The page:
Plan to ease workload could be sped up

PUBLISHED : Monday, 13 February, 2012, 12:00am
UPDATED : Monday, 13 February, 2012, 12:00am


The Education Bureau has suggested that to ease the workload of teachers and pupils under the new senior secondary curriculum, it could bring forward a plan to cut down the amount of assessment in liberal studies.

Teachers have often raised concerns that liberal studies is too broad, and the marking burden heavy.

Liberal studies became a compulsory subject for upper secondary pupils, along with Chinese, maths and English, as part of educational reforms in government-run and funded secondary schools at the start of the 2009-10 academic year.

In liberal studies, 20 per cent of a student's mark is from school-based assessment. As part of the assessment, pupils have an 'independent enquiry study' report marked six times, for each module involved. They have to complete it before the end of S6, also known as Form Six.

The bureau's original streamlining proposal was to cut the number of markings from six to four by 2014. But before the Lunar New Year the bureau and the Examinations and Assessment Authority asked schools for their views on bringing the change forward to next year instead.

There is a similar proposal to streamline marking for the subject of Chinese language.

Jacob Hui Shing-yan, Liberal Studies Teachers' Association president, welcomed the proposal. But he doubted whether it would be enough to resolve the burning issue of workload. 'The problem is there is too much content for the subject, too many key areas,' he said.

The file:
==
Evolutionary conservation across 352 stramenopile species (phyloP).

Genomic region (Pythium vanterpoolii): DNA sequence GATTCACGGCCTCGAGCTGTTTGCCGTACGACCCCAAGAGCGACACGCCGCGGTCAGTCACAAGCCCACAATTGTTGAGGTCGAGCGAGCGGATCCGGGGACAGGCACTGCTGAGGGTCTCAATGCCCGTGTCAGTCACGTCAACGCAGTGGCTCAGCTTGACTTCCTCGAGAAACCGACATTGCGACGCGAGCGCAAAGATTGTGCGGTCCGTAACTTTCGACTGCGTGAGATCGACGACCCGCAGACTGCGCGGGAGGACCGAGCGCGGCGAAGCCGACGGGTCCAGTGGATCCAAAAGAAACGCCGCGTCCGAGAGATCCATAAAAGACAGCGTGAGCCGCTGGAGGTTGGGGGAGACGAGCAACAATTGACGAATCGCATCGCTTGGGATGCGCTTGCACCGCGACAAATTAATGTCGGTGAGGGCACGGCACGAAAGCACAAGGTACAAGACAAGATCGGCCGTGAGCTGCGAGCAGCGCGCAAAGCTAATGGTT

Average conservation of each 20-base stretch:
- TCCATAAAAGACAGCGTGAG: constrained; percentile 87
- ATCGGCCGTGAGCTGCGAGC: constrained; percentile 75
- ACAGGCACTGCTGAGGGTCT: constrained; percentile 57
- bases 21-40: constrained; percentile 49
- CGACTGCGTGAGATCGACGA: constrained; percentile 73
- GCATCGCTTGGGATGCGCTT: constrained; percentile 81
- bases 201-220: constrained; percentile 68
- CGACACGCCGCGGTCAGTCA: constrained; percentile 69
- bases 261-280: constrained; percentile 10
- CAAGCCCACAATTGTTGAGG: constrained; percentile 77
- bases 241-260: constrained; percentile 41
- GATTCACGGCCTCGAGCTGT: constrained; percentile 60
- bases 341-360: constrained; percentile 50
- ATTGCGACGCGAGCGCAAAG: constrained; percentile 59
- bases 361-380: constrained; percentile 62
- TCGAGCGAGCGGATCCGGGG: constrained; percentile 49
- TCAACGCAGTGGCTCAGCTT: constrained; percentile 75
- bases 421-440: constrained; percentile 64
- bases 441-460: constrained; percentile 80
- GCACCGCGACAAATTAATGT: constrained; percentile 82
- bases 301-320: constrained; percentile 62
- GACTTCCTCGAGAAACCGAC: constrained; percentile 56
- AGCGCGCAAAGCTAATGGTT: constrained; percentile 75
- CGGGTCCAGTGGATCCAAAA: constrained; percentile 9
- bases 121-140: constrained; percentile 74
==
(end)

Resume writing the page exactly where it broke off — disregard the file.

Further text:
'There is some overlap in learning areas: for example, the issue of identity covered in module two [Hong Kong today] is also covered in the module on personal development and interpersonal relationships.'

Teacher Karen Li Oi-wan said the past three years of teaching the subject had been disastrous. 'We are seriously short of teaching hours,' she said. 'Teachers are heavily strained by the need to come to grips with the six modules; it takes a lot of work to understand topics less familiar to them, such as 'modern China' and 'globalisation'. They are even more exhausted following up on students' work for the independent enquiry study [report].'

Hui said he wanted a review of the liberal studies assessment method once the results of the subject's exam, scheduled for early April, were out.

But he was not worried about how the pupils would perform. 'They have done practice papers and are familiar with the format and content,' he said. 'They are used to making judgments and seeing things from different perspectives.'